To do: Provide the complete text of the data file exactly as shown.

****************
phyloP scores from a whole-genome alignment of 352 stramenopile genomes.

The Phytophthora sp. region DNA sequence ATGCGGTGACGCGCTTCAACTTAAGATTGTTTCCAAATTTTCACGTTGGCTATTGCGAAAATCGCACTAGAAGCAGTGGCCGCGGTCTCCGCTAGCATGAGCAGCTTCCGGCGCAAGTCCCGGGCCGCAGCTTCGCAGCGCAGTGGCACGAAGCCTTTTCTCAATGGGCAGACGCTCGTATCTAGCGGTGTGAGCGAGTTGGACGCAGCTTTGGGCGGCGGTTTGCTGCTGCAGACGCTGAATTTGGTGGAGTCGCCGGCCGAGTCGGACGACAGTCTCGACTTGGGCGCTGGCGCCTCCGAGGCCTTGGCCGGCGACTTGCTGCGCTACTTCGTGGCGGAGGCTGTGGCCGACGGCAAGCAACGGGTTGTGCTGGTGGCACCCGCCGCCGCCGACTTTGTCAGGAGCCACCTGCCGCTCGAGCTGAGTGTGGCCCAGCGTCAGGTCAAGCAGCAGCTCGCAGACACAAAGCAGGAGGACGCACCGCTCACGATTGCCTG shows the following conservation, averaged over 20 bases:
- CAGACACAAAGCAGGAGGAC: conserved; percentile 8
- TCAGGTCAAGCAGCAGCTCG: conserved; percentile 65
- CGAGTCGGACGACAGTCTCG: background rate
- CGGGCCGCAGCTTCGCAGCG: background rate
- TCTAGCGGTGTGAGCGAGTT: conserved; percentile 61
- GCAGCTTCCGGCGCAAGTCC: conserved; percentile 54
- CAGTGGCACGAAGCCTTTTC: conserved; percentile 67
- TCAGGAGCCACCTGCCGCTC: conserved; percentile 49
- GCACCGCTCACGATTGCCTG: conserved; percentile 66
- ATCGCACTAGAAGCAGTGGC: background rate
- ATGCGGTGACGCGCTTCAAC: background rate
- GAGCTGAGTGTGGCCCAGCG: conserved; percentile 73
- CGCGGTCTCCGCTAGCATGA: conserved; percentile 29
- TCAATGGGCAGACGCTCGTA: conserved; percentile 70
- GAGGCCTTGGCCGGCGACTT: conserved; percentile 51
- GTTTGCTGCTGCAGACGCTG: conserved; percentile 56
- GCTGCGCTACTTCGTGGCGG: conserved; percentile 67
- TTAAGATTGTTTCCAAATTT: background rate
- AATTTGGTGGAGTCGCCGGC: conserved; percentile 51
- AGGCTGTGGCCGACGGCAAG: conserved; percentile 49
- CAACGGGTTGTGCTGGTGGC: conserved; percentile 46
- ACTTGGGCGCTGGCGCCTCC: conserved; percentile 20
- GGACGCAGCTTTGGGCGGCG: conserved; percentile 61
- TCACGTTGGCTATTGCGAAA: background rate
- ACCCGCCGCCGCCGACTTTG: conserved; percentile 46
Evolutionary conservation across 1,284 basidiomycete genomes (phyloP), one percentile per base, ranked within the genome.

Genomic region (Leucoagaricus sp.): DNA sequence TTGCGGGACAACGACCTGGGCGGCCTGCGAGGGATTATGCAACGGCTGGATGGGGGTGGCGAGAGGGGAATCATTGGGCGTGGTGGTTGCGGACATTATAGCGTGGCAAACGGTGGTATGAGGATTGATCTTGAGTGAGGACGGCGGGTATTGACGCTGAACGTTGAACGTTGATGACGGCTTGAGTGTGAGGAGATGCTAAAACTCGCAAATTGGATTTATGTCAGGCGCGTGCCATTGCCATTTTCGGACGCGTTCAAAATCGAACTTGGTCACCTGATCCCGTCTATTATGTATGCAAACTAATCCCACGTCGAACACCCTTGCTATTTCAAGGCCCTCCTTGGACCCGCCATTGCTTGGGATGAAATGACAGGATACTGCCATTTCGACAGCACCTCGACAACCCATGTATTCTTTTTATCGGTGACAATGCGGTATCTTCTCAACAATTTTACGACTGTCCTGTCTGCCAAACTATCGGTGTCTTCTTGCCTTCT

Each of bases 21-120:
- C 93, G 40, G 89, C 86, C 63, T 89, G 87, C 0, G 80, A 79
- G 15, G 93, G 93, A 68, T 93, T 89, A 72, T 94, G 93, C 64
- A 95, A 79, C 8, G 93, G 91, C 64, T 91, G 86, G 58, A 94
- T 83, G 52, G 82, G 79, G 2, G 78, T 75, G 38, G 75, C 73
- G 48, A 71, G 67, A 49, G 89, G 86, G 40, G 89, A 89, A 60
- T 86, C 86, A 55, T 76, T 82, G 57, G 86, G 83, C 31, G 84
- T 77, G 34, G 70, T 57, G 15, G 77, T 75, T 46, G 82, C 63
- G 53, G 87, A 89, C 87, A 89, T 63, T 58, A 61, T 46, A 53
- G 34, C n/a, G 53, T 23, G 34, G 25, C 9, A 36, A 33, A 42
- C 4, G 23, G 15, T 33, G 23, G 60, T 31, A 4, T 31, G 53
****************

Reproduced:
phyloP scores from a whole-genome alignment of 352 stramenopile genomes.

The Phytophthora sp. region DNA sequence ATGCGGTGACGCGCTTCAACTTAAGATTGTTTCCAAATTTTCACGTTGGCTATTGCGAAAATCGCACTAGAAGCAGTGGCCGCGGTCTCCGCTAGCATGAGCAGCTTCCGGCGCAAGTCCCGGGCCGCAGCTTCGCAGCGCAGTGGCACGAAGCCTTTTCTCAATGGGCAGACGCTCGTATCTAGCGGTGTGAGCGAGTTGGACGCAGCTTTGGGCGGCGGTTTGCTGCTGCAGACGCTGAATTTGGTGGAGTCGCCGGCCGAGTCGGACGACAGTCTCGACTTGGGCGCTGGCGCCTCCGAGGCCTTGGCCGGCGACTTGCTGCGCTACTTCGTGGCGGAGGCTGTGGCCGACGGCAAGCAACGGGTTGTGCTGGTGGCACCCGCCGCCGCCGACTTTGTCAGGAGCCACCTGCCGCTCGAGCTGAGTGTGGCCCAGCGTCAGGTCAAGCAGCAGCTCGCAGACACAAAGCAGGAGGACGCACCGCTCACGATTGCCTG shows the following conservation, averaged over 20 bases:
- CAGACACAAAGCAGGAGGAC: conserved; percentile 8
- TCAGGTCAAGCAGCAGCTCG: conserved; percentile 65
- CGAGTCGGACGACAGTCTCG: background rate
- CGGGCCGCAGCTTCGCAGCG: background rate
- TCTAGCGGTGTGAGCGAGTT: conserved; percentile 61
- GCAGCTTCCGGCGCAAGTCC: conserved; percentile 54
- CAGTGGCACGAAGCCTTTTC: conserved; percentile 67
- TCAGGAGCCACCTGCCGCTC: conserved; percentile 49
- GCACCGCTCACGATTGCCTG: conserved; percentile 66
- ATCGCACTAGAAGCAGTGGC: background rate
- ATGCGGTGACGCGCTTCAAC: background rate
- GAGCTGAGTGTGGCCCAGCG: conserved; percentile 73
- CGCGGTCTCCGCTAGCATGA: conserved; percentile 29
- TCAATGGGCAGACGCTCGTA: conserved; percentile 70
- GAGGCCTTGGCCGGCGACTT: conserved; percentile 51
- GTTTGCTGCTGCAGACGCTG: conserved; percentile 56
- GCTGCGCTACTTCGTGGCGG: conserved; percentile 67
- TTAAGATTGTTTCCAAATTT: background rate
- AATTTGGTGGAGTCGCCGGC: conserved; percentile 51
- AGGCTGTGGCCGACGGCAAG: conserved; percentile 49
- CAACGGGTTGTGCTGGTGGC: conserved; percentile 46
- ACTTGGGCGCTGGCGCCTCC: conserved; percentile 20
- GGACGCAGCTTTGGGCGGCG: conserved; percentile 61
- TCACGTTGGCTATTGCGAAA: background rate
- ACCCGCCGCCGCCGACTTTG: conserved; percentile 46
Evolutionary conservation across 1,284 basidiomycete genomes (phyloP), one percentile per base, ranked within the genome.

Genomic region (Leucoagaricus sp.): DNA sequence TTGCGGGACAACGACCTGGGCGGCCTGCGAGGGATTATGCAACGGCTGGATGGGGGTGGCGAGAGGGGAATCATTGGGCGTGGTGGTTGCGGACATTATAGCGTGGCAAACGGTGGTATGAGGATTGATCTTGAGTGAGGACGGCGGGTATTGACGCTGAACGTTGAACGTTGATGACGGCTTGAGTGTGAGGAGATGCTAAAACTCGCAAATTGGATTTATGTCAGGCGCGTGCCATTGCCATTTTCGGACGCGTTCAAAATCGAACTTGGTCACCTGATCCCGTCTATTATGTATGCAAACTAATCCCACGTCGAACACCCTTGCTATTTCAAGGCCCTCCTTGGACCCGCCATTGCTTGGGATGAAATGACAGGATACTGCCATTTCGACAGCACCTCGACAACCCATGTATTCTTTTTATCGGTGACAATGCGGTATCTTCTCAACAATTTTACGACTGTCCTGTCTGCCAAACTATCGGTGTCTTCTTGCCTTCT

Each of bases 21-120:
- C 93, G 40, G 89, C 86, C 63, T 89, G 87, C 0, G 80, A 79
- G 15, G 93, G 93, A 68, T 93, T 89, A 72, T 94, G 93, C 64
- A 95, A 79, C 8, G 93, G 91, C 64, T 91, G 86, G 58, A 94
- T 83, G 52, G 82, G 79, G 2, G 78, T 75, G 38, G 75, C 73
- G 48, A 71, G 67, A 49, G 89, G 86, G 40, G 89, A 89, A 60
- T 86, C 86, A 55, T 76, T 82, G 57, G 86, G 83, C 31, G 84
- T 77, G 34, G 70, T 57, G 15, G 77, T 75, T 46, G 82, C 63
- G 53, G 87, A 89, C 87, A 89, T 63, T 58, A 61, T 46, A 53
- G 34, C n/a, G 53, T 23, G 34, G 25, C 9, A 36, A 33, A 42
- C 4, G 23, G 15, T 33, G 23, G 60, T 31, A 4, T 31, G 53